The fixed notion of Community Art is elusive, and yet, community art has been around for centuries. Artists are intrinsically drawn to the world they live in, and for many that means not only viewing but participating in it. As I start my personal journey with Community Art, I intend to find out what exactly it means, how exactly it can be defined, so I can help spread this creative fervor and transform the general public into the creatively passionate.

Tuesday, June 14, 2011

Step One: Wikipedia

Although perhaps not the greatest end in and of itself, I find Wikipedia a perfect means. Where better to start looking for something than on a massive, free, internet data-base? Especially if you consider that what I am researching is about community involvement, and Wikipedia is based on community involvement.

Yet I found the Wikipedia article on community art sadly, if not unexpectedly, lacking. In fact, it was headed by the claim that the "article needs attention from an expert on the subject." (Who knows, maybe after working on this for a while I could be that expert). But for now, it seems that both me and Wikipedia are stumped by this emerging field.

The article starts by saying that "community art could be loosely defined as a way of creating art in which professional artists collaborate more or less intensively with people who don't normally actively engage in the arts." A sound proposal and yet still, as the article itself says, only a loose definition. What way of creating art? What is a professional artist? What about groups of professional artists working together?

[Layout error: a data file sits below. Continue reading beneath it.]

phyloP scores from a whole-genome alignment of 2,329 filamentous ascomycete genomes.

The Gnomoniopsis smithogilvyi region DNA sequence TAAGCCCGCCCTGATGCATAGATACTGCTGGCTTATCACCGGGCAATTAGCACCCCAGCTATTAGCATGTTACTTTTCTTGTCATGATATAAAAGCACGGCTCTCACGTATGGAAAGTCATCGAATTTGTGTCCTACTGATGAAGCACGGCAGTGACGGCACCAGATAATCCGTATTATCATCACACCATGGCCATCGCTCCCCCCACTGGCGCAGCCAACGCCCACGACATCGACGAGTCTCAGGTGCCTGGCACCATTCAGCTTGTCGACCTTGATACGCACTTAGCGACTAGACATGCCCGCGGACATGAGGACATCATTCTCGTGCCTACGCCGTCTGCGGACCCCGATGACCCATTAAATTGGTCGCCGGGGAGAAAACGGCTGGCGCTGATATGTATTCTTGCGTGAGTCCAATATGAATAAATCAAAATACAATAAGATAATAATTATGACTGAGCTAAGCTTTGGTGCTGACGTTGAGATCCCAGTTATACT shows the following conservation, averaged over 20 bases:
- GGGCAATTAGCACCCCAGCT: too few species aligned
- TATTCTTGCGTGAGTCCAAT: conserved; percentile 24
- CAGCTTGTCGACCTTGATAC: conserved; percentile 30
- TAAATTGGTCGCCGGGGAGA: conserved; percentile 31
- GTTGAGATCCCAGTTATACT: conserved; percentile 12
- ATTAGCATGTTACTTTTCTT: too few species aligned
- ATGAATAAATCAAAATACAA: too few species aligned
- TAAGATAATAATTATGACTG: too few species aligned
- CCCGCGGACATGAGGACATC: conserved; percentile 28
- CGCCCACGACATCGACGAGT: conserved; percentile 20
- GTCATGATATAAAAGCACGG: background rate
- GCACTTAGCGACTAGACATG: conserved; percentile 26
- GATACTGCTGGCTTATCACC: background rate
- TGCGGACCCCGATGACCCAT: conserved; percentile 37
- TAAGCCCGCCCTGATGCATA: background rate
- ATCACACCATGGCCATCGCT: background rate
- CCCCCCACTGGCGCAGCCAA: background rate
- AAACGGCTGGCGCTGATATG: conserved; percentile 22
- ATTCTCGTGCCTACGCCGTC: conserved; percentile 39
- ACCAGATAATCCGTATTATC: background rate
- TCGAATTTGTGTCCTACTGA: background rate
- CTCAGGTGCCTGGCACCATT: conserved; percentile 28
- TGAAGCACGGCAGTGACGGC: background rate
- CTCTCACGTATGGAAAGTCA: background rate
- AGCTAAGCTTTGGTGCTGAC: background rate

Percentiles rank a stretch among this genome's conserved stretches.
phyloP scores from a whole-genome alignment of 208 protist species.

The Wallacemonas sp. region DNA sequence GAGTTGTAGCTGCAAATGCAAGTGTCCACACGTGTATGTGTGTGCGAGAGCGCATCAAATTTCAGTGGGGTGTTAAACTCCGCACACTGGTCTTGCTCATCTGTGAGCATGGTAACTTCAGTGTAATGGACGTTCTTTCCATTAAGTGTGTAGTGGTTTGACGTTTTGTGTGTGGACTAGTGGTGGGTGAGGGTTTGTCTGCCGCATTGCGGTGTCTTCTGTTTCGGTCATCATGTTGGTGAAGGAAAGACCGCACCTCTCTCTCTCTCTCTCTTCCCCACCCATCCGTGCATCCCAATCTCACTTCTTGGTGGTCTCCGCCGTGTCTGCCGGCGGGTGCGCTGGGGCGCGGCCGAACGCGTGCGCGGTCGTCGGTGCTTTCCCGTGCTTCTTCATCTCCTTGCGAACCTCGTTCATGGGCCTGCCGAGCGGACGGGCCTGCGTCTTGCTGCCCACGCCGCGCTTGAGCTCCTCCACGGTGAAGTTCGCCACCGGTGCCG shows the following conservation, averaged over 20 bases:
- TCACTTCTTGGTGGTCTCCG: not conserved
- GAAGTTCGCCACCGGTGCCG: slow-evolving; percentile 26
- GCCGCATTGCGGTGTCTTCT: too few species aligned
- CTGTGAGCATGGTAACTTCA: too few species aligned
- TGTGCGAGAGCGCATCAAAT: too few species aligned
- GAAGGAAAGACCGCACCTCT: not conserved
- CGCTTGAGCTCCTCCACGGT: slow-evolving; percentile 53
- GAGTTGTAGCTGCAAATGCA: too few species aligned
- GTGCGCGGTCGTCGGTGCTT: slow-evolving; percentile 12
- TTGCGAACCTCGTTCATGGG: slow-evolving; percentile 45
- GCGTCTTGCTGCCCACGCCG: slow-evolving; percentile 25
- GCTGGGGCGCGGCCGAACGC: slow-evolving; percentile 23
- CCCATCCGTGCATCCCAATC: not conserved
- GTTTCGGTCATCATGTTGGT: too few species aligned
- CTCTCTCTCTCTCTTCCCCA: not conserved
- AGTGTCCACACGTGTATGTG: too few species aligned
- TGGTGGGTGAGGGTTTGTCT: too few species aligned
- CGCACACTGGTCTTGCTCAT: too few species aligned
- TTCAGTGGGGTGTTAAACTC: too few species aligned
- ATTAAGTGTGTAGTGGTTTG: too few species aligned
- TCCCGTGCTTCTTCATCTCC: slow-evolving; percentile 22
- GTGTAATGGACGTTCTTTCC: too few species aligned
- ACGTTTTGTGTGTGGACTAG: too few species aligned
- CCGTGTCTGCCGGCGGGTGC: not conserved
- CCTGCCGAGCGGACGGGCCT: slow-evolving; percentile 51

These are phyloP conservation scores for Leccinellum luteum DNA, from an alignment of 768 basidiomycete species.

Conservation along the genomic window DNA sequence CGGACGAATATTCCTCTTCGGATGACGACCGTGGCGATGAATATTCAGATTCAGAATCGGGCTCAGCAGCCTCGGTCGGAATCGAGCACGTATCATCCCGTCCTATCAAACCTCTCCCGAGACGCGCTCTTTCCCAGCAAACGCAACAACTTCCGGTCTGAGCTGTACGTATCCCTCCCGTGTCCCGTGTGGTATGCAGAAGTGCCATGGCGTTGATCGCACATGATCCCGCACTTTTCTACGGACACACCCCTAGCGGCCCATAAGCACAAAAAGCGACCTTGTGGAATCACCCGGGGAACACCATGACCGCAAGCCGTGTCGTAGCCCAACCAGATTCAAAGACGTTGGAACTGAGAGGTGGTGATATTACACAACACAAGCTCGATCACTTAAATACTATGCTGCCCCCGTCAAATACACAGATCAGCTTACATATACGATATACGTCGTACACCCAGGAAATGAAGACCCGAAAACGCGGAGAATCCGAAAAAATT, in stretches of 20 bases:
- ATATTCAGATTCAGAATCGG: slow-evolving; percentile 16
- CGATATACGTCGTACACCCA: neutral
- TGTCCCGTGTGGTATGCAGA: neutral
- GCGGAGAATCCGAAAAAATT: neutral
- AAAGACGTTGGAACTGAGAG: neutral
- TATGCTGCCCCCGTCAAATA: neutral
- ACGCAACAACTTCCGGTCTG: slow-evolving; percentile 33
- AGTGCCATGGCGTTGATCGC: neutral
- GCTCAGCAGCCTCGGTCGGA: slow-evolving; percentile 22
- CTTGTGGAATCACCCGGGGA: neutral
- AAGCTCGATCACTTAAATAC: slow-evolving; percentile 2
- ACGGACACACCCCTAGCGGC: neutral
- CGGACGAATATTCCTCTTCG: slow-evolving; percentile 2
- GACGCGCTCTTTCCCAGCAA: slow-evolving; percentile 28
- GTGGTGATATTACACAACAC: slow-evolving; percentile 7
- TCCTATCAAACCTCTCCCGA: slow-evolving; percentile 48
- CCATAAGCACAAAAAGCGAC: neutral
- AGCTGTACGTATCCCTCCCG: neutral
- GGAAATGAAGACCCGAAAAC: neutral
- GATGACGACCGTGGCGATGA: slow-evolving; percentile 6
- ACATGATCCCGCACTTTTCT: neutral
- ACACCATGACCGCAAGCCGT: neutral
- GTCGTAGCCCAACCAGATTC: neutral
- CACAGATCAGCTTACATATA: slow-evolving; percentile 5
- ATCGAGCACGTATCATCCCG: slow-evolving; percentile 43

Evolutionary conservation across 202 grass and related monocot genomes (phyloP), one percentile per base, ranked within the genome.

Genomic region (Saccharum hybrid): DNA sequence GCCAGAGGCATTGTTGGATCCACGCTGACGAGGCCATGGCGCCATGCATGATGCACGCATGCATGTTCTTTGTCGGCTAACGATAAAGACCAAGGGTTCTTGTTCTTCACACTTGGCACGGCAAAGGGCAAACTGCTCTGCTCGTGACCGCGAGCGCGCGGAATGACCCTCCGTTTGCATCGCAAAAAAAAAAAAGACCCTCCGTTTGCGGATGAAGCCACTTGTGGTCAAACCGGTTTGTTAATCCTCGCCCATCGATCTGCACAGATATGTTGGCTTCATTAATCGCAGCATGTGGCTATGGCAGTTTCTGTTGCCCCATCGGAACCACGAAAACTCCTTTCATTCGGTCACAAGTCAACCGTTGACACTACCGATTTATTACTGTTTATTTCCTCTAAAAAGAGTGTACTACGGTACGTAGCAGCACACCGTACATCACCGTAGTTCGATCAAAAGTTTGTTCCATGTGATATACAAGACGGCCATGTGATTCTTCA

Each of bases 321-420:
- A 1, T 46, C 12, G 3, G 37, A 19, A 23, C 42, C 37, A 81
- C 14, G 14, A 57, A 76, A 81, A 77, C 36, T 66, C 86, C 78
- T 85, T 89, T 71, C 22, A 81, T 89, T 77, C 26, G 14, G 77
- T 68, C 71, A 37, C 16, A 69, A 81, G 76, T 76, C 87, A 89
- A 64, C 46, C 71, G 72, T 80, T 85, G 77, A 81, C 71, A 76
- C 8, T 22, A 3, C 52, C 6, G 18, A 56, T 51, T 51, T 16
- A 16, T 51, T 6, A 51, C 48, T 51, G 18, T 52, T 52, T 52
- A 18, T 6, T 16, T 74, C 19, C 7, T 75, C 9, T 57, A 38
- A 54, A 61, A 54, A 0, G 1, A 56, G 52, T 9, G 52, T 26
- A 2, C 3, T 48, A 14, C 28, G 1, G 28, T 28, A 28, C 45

The article goes on to say that "community arts... refers to artistic activity based in a community." This too seems helpful until you realize that what the article just did was use the term in its own definition, an extremely tempting road to take I can assure you.

Random Bystander: "What is community art?"
Community artist: "Well, it's art that takes places in a community."

The real problem is that actually is the definition. Community Art is art that takes place in a community. But what really needs to be done is a breakdown of what type of art, how it takes place, and in what community. Now we face the fact that there are many answers to each of those questions, that Community Art is as varied as any other field of study. Just like the difference between a botanist and a molecular biologist, the difference between a muralist and a video artist is huge.

The Wiki article deals with this by discussing different types of community art, categorized by the headings of community art and public art, online community art, and community theater. However, the most useful information that I gleaned from this article was a list of key artists and a list of references. Already I have begun to look into Judith F. Baca, Josef Beuys, Harrel Fletcher, Adrian Piper, Mierle Laderman Ukeles, Helen Crummy, and Ruth Howards as well as into the list of community art books that mostly seem to stem from New Village Press.

But those I leave to further inquiries in further posts. As I said, Wikipedia is a wonderful place to start. Already I have more to research than I will be able to manage, but that's the problem with researching: you always find more than you have time to see. Thankfully, that is also the fun of it.

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